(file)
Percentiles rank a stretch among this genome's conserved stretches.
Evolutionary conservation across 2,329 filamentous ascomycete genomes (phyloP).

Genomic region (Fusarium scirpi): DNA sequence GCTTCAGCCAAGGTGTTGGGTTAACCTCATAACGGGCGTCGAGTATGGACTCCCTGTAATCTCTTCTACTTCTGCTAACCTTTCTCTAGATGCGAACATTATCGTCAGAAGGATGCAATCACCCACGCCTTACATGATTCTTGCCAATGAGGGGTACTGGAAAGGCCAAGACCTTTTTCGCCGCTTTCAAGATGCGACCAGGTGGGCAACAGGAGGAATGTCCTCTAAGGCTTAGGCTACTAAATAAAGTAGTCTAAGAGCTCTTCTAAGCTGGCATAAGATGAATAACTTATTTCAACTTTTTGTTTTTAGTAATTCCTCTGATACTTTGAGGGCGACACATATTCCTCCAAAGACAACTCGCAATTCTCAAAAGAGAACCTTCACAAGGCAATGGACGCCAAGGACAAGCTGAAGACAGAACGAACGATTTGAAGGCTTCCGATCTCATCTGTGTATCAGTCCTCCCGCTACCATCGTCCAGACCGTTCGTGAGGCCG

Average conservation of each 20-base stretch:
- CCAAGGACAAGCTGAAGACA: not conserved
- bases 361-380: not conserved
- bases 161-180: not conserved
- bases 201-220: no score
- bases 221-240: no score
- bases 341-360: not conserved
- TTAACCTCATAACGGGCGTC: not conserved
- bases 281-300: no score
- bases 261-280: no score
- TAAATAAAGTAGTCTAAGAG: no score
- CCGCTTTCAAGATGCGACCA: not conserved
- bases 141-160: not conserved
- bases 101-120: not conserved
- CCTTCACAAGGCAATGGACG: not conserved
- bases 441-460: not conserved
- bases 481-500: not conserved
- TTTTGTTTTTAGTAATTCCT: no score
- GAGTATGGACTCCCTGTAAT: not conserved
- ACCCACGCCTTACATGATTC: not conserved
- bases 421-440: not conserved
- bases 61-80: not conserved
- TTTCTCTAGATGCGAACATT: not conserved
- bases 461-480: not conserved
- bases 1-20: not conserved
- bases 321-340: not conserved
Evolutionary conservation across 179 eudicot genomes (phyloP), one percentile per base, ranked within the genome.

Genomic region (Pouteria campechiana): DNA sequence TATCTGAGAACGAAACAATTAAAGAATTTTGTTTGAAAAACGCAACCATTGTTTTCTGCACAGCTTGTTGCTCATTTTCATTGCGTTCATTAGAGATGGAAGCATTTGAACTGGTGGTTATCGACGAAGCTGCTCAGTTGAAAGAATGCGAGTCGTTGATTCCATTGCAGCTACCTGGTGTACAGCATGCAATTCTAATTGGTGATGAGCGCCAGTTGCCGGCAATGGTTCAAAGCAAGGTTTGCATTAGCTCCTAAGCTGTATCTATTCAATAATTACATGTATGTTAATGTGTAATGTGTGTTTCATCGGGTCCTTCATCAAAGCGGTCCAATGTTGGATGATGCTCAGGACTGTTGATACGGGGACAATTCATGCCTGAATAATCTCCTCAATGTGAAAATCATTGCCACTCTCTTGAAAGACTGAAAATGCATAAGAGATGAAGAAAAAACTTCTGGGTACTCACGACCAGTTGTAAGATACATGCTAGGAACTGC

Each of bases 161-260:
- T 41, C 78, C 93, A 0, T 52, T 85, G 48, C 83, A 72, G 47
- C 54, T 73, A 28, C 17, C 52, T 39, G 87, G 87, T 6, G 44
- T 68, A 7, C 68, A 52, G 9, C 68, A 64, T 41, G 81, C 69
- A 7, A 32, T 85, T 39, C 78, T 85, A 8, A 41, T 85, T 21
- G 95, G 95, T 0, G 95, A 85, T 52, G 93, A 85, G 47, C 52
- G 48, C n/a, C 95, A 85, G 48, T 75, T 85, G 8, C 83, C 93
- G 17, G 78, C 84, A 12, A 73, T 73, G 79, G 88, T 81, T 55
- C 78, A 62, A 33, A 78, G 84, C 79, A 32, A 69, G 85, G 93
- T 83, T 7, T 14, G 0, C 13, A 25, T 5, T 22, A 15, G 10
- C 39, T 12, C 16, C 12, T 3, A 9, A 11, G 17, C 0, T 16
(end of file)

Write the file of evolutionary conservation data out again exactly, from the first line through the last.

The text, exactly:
Percentiles rank a stretch among this genome's conserved stretches.
Evolutionary conservation across 2,329 filamentous ascomycete genomes (phyloP).

Genomic region (Fusarium scirpi): DNA sequence GCTTCAGCCAAGGTGTTGGGTTAACCTCATAACGGGCGTCGAGTATGGACTCCCTGTAATCTCTTCTACTTCTGCTAACCTTTCTCTAGATGCGAACATTATCGTCAGAAGGATGCAATCACCCACGCCTTACATGATTCTTGCCAATGAGGGGTACTGGAAAGGCCAAGACCTTTTTCGCCGCTTTCAAGATGCGACCAGGTGGGCAACAGGAGGAATGTCCTCTAAGGCTTAGGCTACTAAATAAAGTAGTCTAAGAGCTCTTCTAAGCTGGCATAAGATGAATAACTTATTTCAACTTTTTGTTTTTAGTAATTCCTCTGATACTTTGAGGGCGACACATATTCCTCCAAAGACAACTCGCAATTCTCAAAAGAGAACCTTCACAAGGCAATGGACGCCAAGGACAAGCTGAAGACAGAACGAACGATTTGAAGGCTTCCGATCTCATCTGTGTATCAGTCCTCCCGCTACCATCGTCCAGACCGTTCGTGAGGCCG

Average conservation of each 20-base stretch:
- CCAAGGACAAGCTGAAGACA: not conserved
- bases 361-380: not conserved
- bases 161-180: not conserved
- bases 201-220: no score
- bases 221-240: no score
- bases 341-360: not conserved
- TTAACCTCATAACGGGCGTC: not conserved
- bases 281-300: no score
- bases 261-280: no score
- TAAATAAAGTAGTCTAAGAG: no score
- CCGCTTTCAAGATGCGACCA: not conserved
- bases 141-160: not conserved
- bases 101-120: not conserved
- CCTTCACAAGGCAATGGACG: not conserved
- bases 441-460: not conserved
- bases 481-500: not conserved
- TTTTGTTTTTAGTAATTCCT: no score
- GAGTATGGACTCCCTGTAAT: not conserved
- ACCCACGCCTTACATGATTC: not conserved
- bases 421-440: not conserved
- bases 61-80: not conserved
- TTTCTCTAGATGCGAACATT: not conserved
- bases 461-480: not conserved
- bases 1-20: not conserved
- bases 321-340: not conserved
Evolutionary conservation across 179 eudicot genomes (phyloP), one percentile per base, ranked within the genome.

Genomic region (Pouteria campechiana): DNA sequence TATCTGAGAACGAAACAATTAAAGAATTTTGTTTGAAAAACGCAACCATTGTTTTCTGCACAGCTTGTTGCTCATTTTCATTGCGTTCATTAGAGATGGAAGCATTTGAACTGGTGGTTATCGACGAAGCTGCTCAGTTGAAAGAATGCGAGTCGTTGATTCCATTGCAGCTACCTGGTGTACAGCATGCAATTCTAATTGGTGATGAGCGCCAGTTGCCGGCAATGGTTCAAAGCAAGGTTTGCATTAGCTCCTAAGCTGTATCTATTCAATAATTACATGTATGTTAATGTGTAATGTGTGTTTCATCGGGTCCTTCATCAAAGCGGTCCAATGTTGGATGATGCTCAGGACTGTTGATACGGGGACAATTCATGCCTGAATAATCTCCTCAATGTGAAAATCATTGCCACTCTCTTGAAAGACTGAAAATGCATAAGAGATGAAGAAAAAACTTCTGGGTACTCACGACCAGTTGTAAGATACATGCTAGGAACTGC

Each of bases 161-260:
- T 41, C 78, C 93, A 0, T 52, T 85, G 48, C 83, A 72, G 47
- C 54, T 73, A 28, C 17, C 52, T 39, G 87, G 87, T 6, G 44
- T 68, A 7, C 68, A 52, G 9, C 68, A 64, T 41, G 81, C 69
- A 7, A 32, T 85, T 39, C 78, T 85, A 8, A 41, T 85, T 21
- G 95, G 95, T 0, G 95, A 85, T 52, G 93, A 85, G 47, C 52
- G 48, C n/a, C 95, A 85, G 48, T 75, T 85, G 8, C 83, C 93
- G 17, G 78, C 84, A 12, A 73, T 73, G 79, G 88, T 81, T 55
- C 78, A 62, A 33, A 78, G 84, C 79, A 32, A 69, G 85, G 93
- T 83, T 7, T 14, G 0, C 13, A 25, T 5, T 22, A 15, G 10
- C 39, T 12, C 16, C 12, T 3, A 9, A 11, G 17, C 0, T 16